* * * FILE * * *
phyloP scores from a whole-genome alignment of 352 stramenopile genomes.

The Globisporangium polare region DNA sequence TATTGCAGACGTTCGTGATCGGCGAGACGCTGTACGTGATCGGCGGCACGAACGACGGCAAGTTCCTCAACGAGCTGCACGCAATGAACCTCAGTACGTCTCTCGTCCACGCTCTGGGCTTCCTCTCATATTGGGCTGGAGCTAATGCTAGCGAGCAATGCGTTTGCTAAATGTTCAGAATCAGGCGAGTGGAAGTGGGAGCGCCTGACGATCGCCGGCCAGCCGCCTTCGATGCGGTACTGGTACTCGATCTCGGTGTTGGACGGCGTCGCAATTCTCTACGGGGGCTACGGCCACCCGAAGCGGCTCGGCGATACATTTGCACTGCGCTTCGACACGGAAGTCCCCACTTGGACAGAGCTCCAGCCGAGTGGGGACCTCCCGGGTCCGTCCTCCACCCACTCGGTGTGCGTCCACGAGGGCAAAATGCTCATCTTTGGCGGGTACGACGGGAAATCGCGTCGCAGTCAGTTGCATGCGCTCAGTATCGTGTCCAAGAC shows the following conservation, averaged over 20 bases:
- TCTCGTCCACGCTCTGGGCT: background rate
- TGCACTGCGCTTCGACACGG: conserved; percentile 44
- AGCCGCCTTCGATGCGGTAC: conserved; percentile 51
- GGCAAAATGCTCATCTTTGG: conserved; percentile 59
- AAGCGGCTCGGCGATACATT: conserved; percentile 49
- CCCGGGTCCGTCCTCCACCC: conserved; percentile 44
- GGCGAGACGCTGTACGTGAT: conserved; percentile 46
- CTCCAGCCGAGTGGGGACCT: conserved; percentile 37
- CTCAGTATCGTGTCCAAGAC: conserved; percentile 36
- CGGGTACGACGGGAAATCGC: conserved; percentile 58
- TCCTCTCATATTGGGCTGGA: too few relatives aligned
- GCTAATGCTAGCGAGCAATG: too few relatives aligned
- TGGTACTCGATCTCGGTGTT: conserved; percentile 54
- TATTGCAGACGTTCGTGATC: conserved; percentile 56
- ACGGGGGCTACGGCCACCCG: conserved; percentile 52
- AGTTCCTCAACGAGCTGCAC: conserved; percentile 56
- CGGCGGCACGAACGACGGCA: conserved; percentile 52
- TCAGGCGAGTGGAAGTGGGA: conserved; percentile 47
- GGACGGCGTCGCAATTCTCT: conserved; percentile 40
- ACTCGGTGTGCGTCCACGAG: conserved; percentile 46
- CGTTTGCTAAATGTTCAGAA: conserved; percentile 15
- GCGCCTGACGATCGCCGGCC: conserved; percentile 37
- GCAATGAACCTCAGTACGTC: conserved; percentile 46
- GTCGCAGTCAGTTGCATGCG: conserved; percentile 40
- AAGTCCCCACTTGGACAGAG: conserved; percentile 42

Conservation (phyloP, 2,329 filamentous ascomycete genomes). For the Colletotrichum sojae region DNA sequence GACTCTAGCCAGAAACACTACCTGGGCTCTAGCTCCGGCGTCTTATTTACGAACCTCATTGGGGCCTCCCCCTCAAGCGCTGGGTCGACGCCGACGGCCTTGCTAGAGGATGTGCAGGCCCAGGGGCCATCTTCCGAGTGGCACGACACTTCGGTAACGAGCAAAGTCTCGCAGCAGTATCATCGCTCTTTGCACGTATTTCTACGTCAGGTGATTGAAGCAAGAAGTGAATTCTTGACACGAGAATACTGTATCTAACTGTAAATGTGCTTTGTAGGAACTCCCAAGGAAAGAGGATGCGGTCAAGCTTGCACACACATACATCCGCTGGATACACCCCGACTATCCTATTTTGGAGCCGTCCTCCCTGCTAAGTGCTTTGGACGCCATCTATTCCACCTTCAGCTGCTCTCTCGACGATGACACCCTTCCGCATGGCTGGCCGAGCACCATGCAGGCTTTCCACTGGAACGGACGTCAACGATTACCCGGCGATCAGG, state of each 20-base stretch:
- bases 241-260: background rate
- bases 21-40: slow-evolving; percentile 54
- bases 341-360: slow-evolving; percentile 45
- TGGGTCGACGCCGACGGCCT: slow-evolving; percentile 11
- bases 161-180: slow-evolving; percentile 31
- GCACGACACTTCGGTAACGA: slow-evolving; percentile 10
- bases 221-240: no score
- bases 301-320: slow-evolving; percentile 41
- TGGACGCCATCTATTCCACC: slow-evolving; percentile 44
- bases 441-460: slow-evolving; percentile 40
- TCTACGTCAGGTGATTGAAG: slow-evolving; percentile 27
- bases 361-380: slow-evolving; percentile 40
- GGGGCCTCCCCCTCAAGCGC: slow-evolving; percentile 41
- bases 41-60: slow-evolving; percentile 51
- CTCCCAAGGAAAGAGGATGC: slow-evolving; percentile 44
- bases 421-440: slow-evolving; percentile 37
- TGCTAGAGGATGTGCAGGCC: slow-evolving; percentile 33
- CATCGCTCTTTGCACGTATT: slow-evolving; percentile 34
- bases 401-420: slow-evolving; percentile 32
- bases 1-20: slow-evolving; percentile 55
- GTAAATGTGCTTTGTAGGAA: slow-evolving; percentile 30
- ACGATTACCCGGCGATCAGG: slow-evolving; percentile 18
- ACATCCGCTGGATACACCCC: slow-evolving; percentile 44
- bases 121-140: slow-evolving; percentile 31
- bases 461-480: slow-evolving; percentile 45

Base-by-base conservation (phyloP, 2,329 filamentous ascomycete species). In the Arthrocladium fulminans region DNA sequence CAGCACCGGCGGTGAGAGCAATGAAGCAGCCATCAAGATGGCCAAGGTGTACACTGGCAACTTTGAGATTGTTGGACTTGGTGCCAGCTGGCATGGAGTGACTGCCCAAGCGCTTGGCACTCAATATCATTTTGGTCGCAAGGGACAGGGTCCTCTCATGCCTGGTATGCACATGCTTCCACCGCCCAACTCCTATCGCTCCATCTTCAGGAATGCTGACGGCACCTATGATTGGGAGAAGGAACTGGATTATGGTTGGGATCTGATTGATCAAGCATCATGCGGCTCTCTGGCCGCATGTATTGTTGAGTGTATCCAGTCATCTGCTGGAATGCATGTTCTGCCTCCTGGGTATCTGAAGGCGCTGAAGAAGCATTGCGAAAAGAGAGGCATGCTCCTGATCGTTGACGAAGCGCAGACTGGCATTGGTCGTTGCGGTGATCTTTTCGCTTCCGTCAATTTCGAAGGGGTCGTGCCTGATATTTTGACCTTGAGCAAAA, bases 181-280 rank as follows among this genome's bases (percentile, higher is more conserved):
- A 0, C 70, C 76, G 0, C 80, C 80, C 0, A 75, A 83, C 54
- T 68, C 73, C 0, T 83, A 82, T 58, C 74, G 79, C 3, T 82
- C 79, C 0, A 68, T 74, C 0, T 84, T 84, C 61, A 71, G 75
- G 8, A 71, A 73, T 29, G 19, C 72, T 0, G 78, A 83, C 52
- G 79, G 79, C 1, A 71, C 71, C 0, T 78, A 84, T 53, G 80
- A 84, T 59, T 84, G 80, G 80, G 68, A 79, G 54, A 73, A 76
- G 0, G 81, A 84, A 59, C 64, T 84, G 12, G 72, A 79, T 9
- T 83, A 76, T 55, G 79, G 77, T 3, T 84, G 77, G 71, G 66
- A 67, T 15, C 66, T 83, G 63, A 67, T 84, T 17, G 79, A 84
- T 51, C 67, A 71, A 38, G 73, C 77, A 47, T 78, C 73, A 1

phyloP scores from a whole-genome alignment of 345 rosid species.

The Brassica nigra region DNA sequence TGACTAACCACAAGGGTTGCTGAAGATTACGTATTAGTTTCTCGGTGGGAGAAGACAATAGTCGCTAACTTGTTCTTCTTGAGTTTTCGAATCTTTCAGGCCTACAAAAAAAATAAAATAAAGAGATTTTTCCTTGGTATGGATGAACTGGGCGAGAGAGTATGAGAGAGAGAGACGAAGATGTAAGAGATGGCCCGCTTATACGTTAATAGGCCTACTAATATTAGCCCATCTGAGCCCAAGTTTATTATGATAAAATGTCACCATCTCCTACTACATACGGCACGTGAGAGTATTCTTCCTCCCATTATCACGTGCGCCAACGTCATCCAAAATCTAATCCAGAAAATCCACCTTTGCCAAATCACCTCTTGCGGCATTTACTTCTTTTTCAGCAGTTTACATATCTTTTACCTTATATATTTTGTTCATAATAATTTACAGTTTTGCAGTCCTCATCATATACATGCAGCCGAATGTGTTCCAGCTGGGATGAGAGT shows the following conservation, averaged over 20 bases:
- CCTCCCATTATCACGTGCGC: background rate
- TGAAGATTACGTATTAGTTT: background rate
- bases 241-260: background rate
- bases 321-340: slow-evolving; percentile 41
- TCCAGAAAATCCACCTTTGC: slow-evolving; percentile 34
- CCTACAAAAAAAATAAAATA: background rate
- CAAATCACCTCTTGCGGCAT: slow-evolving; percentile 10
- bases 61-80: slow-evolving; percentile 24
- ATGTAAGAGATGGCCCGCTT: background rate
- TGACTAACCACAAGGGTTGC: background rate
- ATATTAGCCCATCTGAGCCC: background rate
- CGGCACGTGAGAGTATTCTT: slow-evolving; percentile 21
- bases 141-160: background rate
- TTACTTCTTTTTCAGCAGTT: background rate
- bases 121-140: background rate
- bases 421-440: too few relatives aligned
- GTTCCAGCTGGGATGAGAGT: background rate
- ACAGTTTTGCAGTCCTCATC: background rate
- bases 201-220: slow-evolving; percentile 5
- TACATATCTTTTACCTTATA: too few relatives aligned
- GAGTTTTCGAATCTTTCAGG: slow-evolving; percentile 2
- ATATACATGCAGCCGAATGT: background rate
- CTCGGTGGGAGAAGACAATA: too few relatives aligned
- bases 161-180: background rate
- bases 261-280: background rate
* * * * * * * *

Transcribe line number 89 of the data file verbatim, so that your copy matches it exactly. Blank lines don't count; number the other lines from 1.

- CTCGGTGGGAGAAGACAATA: too few relatives aligned